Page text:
By now, I would assume everyone is aware we are living in tough economic times. It's quite a challenge right now to keep a business going. Without question, your employees are feeling the pinch as well, but there are many ways in which companies can assist their employees with these burdens. One of the most practical ways is to start a Flexible Spending Account.
A Flexible Spending Account, or FSA, is a benefit provided by an employer that allows workers to deposit a certain amount of their paycheck into a special account -- before taxes. Then, during the year, you can use the funds in the account to pay for qualified expenses with the untaxed dollars.
With this plan, the average person can experience savings of $25 to $40 on every $100 spent. Why? Because you don't pay taxes on the money you set aside each period for your flex account.
A concern that some people have is a common belief that an FSA is strictly for medical co-pays. But, an FSA can also include emergency room costs, surgical co-pays, over-the-counter drugs, prescriptions, dental expenses and eye care.
Using Your FSA Account
Not only does an FSA include the previously mentioned services, it's a very simple system to use. Usually, account holders are issued a Visa or MasterCard Flexible Spending Account card. This keeps you from having to reach into your pocket whenever expenses arise, and you don't have to submit receipts for reimbursement. Instead, your purchase is deducted from the balance in your account. If you do encounter a place that doesn't have a credit card machine, like my doctor for instance, you can still pay the co-pay and submit the claim for reimbursement. The payment is usually sent out within two weeks.
The money is distributed through regular payroll deductions, the same as with direct deposits. You should explain to the employee he or she will, in most cases, NOT see a reduction in pay. Why? For every dollar you set aside to pay qualified expenses, you save FICA, federal income taxes and (where applicable) state withholding. Your net take-home pay will increase by the taxes you save. Plus, when you pay a qualified expense or receive a cash reimbursement -- it's tax free!
There are two ways to keep track of the balance in your FSA: online or over the phone. Another great feature is that you don't need to contribute all your money before you can start using your FSA. For example, you decide on Jan. 1 to contribute $2,000 for the calendar year. Then, your child has an orthodontist's appointment on Jan. 6, you can use all of your $2,000 worth of benefits on that one appointment even though you have not yet deposited that much in your FSA.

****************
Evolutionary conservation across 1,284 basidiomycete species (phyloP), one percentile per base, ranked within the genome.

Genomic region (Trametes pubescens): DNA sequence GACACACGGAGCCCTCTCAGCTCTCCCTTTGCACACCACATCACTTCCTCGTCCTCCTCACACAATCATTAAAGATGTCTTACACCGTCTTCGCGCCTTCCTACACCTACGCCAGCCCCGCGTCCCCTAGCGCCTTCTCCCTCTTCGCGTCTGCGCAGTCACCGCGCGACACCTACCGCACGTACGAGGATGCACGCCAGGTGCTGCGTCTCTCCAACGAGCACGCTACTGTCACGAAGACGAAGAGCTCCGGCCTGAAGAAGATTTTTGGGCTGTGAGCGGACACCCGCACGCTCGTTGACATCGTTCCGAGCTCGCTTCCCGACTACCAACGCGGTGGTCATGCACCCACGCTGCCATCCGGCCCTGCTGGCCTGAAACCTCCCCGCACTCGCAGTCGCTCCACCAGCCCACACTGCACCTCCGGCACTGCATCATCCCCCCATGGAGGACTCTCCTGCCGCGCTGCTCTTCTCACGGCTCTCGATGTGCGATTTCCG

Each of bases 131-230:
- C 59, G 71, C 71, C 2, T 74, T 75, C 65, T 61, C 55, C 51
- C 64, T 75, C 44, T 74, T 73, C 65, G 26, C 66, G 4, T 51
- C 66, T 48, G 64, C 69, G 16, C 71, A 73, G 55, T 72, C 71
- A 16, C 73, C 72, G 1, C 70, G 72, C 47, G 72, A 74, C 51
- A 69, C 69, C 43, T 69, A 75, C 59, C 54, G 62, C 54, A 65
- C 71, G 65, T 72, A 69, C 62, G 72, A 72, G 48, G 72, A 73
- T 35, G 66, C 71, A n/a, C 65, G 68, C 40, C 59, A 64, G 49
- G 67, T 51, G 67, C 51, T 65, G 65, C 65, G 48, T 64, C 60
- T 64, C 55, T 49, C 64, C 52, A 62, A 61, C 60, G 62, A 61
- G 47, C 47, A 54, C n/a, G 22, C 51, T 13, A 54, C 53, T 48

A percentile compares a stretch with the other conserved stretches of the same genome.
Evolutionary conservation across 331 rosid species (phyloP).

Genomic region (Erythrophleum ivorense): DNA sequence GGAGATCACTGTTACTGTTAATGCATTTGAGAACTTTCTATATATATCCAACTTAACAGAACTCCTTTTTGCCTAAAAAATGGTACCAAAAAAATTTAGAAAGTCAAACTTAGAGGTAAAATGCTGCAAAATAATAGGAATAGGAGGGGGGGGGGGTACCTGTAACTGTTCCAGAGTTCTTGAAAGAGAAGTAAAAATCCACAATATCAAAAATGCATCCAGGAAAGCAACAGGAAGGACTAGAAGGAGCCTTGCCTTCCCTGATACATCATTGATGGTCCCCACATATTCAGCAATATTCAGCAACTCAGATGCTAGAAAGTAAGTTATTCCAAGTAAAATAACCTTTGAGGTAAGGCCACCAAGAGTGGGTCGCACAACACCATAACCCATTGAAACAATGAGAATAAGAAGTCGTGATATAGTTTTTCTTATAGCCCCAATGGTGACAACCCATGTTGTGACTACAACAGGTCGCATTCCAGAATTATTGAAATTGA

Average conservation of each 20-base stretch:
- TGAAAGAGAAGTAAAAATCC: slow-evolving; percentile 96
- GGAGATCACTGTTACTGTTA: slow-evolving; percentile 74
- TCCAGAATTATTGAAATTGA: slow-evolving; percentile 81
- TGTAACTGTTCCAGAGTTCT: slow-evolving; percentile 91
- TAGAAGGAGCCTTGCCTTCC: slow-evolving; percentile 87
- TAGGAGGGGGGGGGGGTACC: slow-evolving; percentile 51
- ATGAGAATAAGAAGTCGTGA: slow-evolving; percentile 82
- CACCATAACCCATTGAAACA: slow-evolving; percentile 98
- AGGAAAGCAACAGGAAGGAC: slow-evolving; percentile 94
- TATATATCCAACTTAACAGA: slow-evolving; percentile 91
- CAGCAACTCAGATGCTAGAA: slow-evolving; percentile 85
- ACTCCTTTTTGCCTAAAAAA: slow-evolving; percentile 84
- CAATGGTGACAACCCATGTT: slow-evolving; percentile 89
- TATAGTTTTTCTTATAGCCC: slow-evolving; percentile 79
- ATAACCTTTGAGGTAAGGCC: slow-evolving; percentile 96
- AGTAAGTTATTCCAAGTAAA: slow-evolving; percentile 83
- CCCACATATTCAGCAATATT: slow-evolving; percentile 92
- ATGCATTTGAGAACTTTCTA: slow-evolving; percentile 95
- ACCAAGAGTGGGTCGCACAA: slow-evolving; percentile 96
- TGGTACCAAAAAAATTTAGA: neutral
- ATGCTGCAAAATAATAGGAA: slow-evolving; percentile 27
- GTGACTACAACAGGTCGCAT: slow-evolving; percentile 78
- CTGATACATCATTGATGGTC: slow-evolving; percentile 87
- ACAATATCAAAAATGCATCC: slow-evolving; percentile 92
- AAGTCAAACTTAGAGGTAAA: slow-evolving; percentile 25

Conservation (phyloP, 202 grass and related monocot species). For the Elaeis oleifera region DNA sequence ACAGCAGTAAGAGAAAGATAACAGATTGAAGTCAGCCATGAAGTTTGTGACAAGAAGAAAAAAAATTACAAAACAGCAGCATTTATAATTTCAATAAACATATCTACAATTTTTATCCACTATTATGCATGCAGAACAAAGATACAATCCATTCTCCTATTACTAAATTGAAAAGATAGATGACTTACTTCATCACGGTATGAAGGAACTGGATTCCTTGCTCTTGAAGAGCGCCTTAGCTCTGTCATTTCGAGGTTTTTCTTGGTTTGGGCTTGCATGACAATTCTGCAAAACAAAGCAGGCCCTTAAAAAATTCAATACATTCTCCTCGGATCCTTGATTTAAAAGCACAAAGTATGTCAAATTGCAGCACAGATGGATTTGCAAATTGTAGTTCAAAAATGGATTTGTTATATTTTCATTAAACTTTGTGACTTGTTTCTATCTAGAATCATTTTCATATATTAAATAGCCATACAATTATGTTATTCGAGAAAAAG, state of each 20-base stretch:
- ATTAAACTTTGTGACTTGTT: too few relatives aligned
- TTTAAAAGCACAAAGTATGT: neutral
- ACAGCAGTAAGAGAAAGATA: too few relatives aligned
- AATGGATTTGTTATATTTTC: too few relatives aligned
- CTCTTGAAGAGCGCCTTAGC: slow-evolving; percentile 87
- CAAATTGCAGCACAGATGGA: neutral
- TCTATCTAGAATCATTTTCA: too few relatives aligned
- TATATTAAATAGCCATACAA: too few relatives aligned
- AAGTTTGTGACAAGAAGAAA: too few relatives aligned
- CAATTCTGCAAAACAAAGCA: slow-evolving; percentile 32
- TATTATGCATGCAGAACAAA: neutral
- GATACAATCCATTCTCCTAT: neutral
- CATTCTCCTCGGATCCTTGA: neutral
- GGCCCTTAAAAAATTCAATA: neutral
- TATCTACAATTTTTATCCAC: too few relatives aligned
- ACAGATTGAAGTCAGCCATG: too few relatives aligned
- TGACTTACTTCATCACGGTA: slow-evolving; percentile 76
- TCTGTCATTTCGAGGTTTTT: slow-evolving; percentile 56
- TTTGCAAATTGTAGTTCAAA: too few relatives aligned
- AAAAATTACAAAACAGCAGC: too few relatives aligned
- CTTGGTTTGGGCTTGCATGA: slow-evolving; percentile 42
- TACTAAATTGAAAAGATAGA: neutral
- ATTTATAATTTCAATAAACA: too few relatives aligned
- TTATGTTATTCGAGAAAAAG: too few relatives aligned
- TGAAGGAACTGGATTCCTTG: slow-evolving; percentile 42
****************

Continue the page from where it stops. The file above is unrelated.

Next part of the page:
I Already Have Health Insurance
Why would you need this program if you already have health insurance? This plan covers expenses not covered by your health insurance plan. We all know co-payments, over-the-counter medications, eyeglasses and such can add up quickly. Why not buy these things with your pretax dollars? For those who take a dependent care credit on their 1040, using the FSA translates into saving more for earning more. Besides that, you'll also save on social security tax (FICA) with a dependent care account. Why wait until April 15 to take a credit? This way you can save on taxes with every paycheck.
There are other things that should be made clear with the program and kept in mind when deciding on whether or not to use the program. Any money contributed that is not used is lost, so careful planning is needed. Also, because you may not pay social security tax on the amount of gross pay you set aside, your social security benefits at retirement may be slightly reduced. As well, you can change your contributions during the year for certain situations. It can be changed if you have a change in status, a change in your employment or a change in the employment of a spouse or dependent.
Getting Set Up
There are also some things you should consider as the administrator of such plans. First, there is some minimal cost to setting up the program. On the plus side, if you reach certain quotas as far as how many employees you have in the program, you are eligible, as a company, for some tax benefits. Most importantly, programs you set up for your employees are only successful if you take an active role in explaining to the employees the details of the program. After you write out the policy, be prepared to answer questions your employees will have. For many, an employee's strength may not be finances and he or she may need your help in this area. As we have said many times before, when employees feel safe, wanted and free from stress, the company only becomes stronger.
None of us can foretell what the future holds in these uncertain economic times. We're all in this together. Hopefully, using tools like an FSA program will help to get us all through whatever lies ahead.
About the author:
Jon Olson is the production and operations manager for Sterling Surfaces in Sterling, Mass. He has been a solid surface fabricator since 1982 and can be reached at email@example.com.